All the best,
Lewis Polk

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Duplex, but not so complex . . ..

Post by dbbotkin » Fri Nov 01, 2013 5:26 pm

As Lewis wrote, the Revo system does not implement the Zigbee "stack," but the firmware in the transmitter (TX) and receiver (RX) support duplex (at least as that implies "two-way") communication. In fact, there is quite a bit of 802.15.4 traffic among the various Revo devices even when in low-power mode. Both the radio and the microprocessors are capable of doing a lot more than stopping and starting locomotives and operating turnouts.

The key to the system is the assignment of Ch # and GroupID to the RX. After that, the RX will respond to instructions on that Ch# and ID only, but instruction may come from any TX. There is a multi-TX mode setting. I wasn't aware of the engine changing settings on scroll-through as most of my operation involves turnouts, but I will check that out for sure.

As to Digitrax, I have checked them out. They seem to be deeply invested in the HO-indoor-layout market and DCC. That market is huge compared to G-Scale and outdoor operation is about solving a different set of problems.

Radio control and battery operation moves one's G-scale RR to another dimension and one much more prototypical as I see it. For example, building a solar-powered sensor that could report--using RF or other wireless tech--the passage of a consist, is well within the scope of electronic-hobbyist skills. No more wires and no track-signals to worry about.

Your comment on "graphic layout" is absolutely correct if you mean "lifelike," but an abstract representation of the layout as used in the prototype dispatch stations would surely be easier. In fact there are any number of train-simulator programs on Mac's PC's and iPads that provide a proof-of-concept. The BIG problem is the I/O interface, not the layout. That's where the Revo dongle might be headed. Let's hope so!


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Post by dbbotkin » Wed Mar 05, 2014 5:01 pm

Computer control is my goal. Not just "run a train in a loop and stop at the stations" (that's too easy) I want to bang my head against near-prototype operations outside. This means two things: control (move things around) and feedback (know where they are). By 'computer' I mean an Arduino, but any number of alternatives are available, including a PC. In any case, the OS needs to be 'real-time' (RTOS) or close too it. I use 'RC' to mean Revolution Controller or radio control depending on the context.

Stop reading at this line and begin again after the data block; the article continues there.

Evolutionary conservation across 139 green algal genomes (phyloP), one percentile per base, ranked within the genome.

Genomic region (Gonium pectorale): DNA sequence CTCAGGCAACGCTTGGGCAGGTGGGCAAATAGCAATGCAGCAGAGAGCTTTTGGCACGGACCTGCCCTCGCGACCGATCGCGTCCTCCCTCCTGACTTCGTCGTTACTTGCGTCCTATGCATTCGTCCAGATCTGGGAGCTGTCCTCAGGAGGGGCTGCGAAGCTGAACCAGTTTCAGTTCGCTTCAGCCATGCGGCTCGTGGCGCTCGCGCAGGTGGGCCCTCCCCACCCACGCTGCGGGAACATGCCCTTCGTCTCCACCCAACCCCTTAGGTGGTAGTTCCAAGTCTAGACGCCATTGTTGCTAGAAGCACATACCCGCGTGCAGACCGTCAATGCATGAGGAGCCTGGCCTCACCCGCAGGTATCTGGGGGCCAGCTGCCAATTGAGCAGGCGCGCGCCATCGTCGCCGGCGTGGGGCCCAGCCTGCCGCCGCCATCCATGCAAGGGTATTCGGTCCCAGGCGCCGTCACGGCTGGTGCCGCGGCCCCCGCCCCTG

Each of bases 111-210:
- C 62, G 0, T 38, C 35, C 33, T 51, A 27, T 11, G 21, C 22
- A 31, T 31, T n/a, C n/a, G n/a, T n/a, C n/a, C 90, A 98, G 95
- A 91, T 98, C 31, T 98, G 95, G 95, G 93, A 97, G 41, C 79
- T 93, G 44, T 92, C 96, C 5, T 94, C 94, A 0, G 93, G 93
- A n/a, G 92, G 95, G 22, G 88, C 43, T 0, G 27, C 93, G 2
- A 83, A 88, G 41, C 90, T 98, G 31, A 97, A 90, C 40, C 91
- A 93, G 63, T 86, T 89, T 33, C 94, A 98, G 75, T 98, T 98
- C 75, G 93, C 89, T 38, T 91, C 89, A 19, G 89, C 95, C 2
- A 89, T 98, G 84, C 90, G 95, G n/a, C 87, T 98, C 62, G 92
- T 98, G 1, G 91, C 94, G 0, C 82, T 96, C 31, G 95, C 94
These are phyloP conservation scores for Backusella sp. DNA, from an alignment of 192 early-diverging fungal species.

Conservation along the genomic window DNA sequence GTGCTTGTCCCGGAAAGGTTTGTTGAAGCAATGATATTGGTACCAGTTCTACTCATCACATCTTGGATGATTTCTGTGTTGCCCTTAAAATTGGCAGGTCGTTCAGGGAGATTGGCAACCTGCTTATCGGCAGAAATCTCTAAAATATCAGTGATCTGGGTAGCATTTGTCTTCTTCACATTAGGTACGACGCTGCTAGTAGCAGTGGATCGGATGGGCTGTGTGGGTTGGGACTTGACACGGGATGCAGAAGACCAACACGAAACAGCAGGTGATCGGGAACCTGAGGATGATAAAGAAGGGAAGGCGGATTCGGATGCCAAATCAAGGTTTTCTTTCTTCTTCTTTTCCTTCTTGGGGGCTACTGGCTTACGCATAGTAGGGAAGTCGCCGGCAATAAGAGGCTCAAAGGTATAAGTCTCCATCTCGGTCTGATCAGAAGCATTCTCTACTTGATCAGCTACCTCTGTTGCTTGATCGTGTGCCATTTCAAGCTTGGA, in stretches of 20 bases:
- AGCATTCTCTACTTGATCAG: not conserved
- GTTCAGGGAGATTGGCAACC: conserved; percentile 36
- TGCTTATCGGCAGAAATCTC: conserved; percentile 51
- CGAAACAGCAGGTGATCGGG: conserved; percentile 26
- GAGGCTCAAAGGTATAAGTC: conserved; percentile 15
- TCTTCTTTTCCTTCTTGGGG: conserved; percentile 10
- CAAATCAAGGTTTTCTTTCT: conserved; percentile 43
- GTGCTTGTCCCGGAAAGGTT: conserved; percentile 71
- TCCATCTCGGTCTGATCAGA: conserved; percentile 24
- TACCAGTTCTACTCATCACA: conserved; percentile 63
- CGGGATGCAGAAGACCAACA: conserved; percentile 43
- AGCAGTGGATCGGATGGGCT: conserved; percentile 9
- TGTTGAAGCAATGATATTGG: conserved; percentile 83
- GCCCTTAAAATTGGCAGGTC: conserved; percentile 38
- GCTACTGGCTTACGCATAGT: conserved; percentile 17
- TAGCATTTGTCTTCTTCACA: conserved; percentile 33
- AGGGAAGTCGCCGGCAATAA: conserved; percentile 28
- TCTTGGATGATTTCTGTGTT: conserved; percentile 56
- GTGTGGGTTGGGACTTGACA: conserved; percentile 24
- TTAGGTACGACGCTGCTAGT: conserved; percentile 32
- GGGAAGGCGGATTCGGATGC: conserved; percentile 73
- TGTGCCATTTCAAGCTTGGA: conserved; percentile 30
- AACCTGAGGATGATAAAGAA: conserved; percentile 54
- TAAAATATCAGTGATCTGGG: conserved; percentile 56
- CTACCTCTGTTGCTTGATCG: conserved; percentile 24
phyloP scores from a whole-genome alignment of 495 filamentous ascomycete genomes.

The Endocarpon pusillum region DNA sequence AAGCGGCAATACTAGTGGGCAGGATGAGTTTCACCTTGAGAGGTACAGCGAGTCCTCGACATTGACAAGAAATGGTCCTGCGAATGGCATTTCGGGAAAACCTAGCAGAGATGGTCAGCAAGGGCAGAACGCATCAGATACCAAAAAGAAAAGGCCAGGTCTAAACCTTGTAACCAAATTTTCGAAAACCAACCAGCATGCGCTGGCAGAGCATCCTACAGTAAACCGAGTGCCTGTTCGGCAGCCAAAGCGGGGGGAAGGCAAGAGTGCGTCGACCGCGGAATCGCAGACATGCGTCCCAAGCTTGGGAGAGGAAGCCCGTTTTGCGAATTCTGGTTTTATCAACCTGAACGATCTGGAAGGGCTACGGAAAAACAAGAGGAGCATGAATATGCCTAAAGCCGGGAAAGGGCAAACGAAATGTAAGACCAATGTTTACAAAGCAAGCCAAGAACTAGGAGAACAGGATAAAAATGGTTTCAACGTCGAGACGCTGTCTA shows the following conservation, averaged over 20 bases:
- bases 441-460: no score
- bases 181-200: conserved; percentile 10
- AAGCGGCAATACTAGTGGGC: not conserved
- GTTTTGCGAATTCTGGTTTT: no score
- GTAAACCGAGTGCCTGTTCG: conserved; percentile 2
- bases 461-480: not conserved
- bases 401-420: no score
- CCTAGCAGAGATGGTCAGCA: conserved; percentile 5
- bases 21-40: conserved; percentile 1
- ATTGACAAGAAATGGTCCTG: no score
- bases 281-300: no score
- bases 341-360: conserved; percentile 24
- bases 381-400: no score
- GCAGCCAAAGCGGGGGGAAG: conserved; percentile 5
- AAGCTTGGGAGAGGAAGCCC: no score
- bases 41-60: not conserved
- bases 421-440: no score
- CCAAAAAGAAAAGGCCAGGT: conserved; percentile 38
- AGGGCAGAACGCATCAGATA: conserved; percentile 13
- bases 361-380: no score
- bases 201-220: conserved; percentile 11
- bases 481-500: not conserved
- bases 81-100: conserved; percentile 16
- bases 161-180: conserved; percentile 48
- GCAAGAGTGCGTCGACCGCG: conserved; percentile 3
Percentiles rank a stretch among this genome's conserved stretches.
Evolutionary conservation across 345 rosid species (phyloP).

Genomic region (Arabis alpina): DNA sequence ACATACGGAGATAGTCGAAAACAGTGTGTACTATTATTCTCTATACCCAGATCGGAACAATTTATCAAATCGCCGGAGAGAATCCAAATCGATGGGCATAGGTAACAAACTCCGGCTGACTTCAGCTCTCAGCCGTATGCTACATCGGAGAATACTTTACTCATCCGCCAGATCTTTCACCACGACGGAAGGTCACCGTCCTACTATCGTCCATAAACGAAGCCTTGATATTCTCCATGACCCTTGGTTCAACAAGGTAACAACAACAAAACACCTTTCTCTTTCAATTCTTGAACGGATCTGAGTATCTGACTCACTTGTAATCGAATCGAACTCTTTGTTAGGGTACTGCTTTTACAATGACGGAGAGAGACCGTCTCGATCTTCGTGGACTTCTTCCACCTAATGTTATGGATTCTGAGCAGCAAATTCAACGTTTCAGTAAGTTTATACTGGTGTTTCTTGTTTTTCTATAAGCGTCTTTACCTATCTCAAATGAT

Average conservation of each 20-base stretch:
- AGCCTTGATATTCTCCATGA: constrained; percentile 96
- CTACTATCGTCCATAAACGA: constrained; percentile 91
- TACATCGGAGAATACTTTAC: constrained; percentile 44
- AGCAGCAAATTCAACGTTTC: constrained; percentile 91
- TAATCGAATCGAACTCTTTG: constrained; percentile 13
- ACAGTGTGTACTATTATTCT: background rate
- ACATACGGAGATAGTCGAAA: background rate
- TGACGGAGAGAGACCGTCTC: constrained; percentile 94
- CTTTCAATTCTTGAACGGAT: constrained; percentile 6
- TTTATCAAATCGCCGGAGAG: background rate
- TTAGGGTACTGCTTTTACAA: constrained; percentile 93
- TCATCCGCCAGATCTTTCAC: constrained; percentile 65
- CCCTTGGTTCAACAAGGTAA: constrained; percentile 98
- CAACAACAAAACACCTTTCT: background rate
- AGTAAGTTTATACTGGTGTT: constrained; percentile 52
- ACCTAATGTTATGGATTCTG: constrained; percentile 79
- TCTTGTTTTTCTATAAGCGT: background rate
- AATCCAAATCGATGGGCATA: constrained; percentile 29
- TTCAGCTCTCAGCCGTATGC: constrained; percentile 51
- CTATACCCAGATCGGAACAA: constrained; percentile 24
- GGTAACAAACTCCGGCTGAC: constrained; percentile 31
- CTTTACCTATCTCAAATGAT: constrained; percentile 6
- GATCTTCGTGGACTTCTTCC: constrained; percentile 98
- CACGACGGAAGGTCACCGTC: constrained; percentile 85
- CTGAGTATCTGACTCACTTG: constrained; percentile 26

Control of the turnouts is easier than control of the locomotive as they are just simple commands from the RC, whereas the loco has a number of signals from and to the RC: direction, speed, momentum, etc. My first approach was to hack the RC to allow its buttons to be 'pressed' electrically by the computer. That somehow seemed like cheating, so I and my grandson undertook the task of 'sniffing' the wireless traffic from the RC. That got us to a working, Arduino-powered, turnout controller that would setup a number of 'routes' through the outdoor layout.

No progress on loco-control as yet, mostly due to other distractions.

Feedback in the prototype is by block signals and sensors on the track (old-school) or GPS and radio (modern) but neither scales down easily. There are some IR sensor concepts in pre-production by others, but as these need wiring for power and data, I'm still looking. The middle ground approach I now use was taken from 1950's-60's era hump yards: HD cameras installed so that I can observe the loco movement from my computer screen and control the traffic from a combination of the RC and the Arduino 'route selector'.

The next phase will employ near-field RFID and wireless backhaul to manage block control. The system components from China are cheaper than you'd think. An RFID tag on the engine and another (FRED-like) on the last car should do the trick.

Too much fun!